Somedays, along the exposed areas of the Atlantic shore, the horizon line disappeared completely. All that remained in its place was a procession of giants. I watched these oncoming swell sets swiftly build until they stood right beside me, the largest of them three to four meters in height. Waves exploded off headlands and point breaks, vicious rip currents and hidden shoals produced turbulent swells that shot fountains of seafoam flying into the air. The only viable route was to paddle way offshore. There I was, paddling roughly one and a half kilometers away from the safety of the coastline with not another watercraft in sight when I entered a rhythmic state of flow. My paddle was dipping in and out of the water like a metronome, my mind and body working as one, with my awareness fully present in form – almost. I was paddling at the edge of my mental and physical capabilities, alone, in a dramatic and awe-inspiring environment, and I didn't even take time to embrace the experience.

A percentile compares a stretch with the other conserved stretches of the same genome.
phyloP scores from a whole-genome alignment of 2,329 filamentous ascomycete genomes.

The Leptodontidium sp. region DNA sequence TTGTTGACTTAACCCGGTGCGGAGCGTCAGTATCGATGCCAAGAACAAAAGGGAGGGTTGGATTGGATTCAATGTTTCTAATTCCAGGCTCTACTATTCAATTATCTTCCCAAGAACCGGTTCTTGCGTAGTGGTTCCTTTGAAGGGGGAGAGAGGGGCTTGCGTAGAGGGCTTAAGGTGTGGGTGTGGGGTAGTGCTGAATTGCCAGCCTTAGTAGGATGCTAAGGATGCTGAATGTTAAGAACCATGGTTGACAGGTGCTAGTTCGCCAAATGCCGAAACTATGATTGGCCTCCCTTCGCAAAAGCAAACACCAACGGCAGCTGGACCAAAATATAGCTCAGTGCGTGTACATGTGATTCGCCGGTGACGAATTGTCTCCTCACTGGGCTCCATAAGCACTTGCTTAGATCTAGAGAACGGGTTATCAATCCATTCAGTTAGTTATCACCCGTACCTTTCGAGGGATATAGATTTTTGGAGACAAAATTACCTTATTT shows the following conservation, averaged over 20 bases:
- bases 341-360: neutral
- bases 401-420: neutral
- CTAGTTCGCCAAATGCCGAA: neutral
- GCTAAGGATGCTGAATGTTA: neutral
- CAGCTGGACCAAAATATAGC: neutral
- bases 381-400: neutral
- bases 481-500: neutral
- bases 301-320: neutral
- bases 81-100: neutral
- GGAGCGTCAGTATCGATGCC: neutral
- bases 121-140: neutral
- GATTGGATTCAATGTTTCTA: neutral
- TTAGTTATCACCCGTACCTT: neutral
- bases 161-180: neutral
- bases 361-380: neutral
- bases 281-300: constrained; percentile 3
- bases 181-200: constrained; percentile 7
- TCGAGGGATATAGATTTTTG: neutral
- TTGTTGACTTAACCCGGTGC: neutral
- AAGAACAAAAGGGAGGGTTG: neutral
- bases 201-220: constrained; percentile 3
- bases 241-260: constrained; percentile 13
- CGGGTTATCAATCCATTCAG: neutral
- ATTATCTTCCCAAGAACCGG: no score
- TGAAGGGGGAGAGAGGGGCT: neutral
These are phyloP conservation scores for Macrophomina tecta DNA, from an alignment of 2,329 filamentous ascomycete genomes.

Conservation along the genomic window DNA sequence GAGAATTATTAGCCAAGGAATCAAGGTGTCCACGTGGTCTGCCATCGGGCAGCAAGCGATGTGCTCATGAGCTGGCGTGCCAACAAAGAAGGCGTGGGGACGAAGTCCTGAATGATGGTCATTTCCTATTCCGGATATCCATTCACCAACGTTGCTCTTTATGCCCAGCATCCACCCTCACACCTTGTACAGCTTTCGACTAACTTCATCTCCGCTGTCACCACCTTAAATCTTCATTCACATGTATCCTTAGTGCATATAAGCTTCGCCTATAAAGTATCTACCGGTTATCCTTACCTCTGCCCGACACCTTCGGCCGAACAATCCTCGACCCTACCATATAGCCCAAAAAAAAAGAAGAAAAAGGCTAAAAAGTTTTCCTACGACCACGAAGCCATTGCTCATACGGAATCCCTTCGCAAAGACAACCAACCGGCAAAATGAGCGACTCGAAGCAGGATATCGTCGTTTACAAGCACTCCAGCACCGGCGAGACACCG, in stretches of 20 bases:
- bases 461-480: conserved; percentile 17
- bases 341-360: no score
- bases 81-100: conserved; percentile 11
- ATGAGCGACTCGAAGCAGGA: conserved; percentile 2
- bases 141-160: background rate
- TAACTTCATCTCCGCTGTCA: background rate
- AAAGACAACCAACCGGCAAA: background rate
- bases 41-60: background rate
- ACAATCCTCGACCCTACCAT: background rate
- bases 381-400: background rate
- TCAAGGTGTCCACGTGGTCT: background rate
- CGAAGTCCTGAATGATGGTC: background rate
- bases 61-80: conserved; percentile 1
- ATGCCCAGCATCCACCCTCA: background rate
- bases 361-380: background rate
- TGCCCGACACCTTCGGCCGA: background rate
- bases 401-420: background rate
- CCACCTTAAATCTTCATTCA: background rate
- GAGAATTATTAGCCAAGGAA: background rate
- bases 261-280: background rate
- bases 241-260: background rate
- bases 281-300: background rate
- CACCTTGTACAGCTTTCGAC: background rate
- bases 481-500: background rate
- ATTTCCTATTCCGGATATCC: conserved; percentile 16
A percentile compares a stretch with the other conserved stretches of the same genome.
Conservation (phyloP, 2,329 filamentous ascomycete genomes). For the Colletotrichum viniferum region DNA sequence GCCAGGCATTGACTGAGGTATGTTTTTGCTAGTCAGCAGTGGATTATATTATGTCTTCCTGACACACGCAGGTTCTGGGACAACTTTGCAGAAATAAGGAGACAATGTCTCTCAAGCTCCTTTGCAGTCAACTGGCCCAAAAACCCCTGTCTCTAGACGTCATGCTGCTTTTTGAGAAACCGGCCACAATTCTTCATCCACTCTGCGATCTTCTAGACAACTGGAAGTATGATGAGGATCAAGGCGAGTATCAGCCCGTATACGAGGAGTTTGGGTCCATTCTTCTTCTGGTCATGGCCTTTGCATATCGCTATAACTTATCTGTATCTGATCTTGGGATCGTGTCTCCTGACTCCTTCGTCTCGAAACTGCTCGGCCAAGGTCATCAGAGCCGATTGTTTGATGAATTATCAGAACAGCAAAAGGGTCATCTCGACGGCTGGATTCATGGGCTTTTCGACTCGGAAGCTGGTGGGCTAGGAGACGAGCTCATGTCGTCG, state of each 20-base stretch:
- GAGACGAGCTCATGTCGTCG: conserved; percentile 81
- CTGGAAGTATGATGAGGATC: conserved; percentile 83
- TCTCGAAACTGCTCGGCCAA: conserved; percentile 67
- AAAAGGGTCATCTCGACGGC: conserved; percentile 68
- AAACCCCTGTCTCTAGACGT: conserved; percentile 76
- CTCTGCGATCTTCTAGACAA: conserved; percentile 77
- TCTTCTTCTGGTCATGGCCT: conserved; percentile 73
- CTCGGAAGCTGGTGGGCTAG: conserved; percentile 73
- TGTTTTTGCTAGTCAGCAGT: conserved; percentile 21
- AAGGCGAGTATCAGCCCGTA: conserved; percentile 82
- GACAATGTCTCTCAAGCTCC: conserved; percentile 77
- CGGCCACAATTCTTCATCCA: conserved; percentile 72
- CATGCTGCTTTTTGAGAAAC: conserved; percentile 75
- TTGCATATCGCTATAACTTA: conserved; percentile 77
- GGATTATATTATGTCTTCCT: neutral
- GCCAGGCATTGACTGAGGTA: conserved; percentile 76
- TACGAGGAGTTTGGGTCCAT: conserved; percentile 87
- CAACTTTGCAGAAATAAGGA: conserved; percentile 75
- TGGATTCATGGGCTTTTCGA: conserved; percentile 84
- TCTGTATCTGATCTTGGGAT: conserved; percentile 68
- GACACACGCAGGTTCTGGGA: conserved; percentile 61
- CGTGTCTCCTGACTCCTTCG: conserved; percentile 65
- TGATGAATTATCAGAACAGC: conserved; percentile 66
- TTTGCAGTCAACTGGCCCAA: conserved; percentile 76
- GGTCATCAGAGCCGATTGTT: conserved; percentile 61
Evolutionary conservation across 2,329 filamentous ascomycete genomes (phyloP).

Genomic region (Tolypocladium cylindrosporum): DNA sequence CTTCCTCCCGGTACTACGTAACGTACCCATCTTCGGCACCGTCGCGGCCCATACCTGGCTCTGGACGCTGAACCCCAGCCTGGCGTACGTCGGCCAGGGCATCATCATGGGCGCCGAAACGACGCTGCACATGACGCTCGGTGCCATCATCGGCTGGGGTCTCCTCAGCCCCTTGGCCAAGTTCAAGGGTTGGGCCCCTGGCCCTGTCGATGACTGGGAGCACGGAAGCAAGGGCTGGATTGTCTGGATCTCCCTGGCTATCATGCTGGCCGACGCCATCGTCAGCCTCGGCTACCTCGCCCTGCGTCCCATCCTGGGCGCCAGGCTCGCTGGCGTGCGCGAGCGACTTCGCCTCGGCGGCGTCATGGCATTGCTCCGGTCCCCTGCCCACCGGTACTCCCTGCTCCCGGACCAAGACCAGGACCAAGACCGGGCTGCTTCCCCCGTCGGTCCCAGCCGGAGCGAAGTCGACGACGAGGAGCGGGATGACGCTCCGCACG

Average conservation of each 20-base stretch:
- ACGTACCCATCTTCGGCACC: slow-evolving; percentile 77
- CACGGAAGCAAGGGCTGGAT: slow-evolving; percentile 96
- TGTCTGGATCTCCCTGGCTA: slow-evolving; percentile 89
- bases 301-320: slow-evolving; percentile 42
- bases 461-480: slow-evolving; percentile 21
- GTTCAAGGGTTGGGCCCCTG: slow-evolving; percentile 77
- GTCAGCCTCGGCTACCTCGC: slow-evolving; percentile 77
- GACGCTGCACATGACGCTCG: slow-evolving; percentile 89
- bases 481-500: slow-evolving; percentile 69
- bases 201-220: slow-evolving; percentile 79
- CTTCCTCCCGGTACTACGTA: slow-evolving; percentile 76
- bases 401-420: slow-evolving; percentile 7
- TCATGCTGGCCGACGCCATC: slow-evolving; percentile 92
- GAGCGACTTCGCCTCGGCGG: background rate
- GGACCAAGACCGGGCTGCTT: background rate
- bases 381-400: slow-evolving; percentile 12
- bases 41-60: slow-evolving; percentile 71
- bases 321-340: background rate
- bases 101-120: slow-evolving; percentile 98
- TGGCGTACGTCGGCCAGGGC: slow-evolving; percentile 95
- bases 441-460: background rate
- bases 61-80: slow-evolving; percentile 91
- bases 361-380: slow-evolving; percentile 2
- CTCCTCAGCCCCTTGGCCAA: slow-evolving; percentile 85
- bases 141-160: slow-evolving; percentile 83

Five weeks into the expedition, after 23 days of paddling and with great humility, I completed the Atlantic coast leg of Nova Scotia. The next section was the mighty Northumberland Strait. Tucked in the shelter of Prince Edward Island, the calm waters of the Strait provided gentle paddling and time for reflection. After long days on my own on the water, my friend Dan joined me. The warmth of companionship, late-night driftwood fires on the red sand beaches, vulnerable conversations, and impromptu afternoon clam-digging overshadowed the constant desire I had to keep moving. I began to develop a deeper intuitive relationship with the environment that surrounded us. The clouds told stories about the trajectory of the day’s wind patterns, and the winds whispered warnings of impending changes in the sea state. When the Northumberland Strait came to an end, I hopped a car shuttle to the top of the Shubenacadie River where I prepared to enter one of the most intimidating sections of the route. Well-known for having some of the highest tidal fluctuations in the world, I was about to enter The Bay of Fundy. Playtime was over. This mighty crossing brought me back to business. It was time to finish my circumnavigation.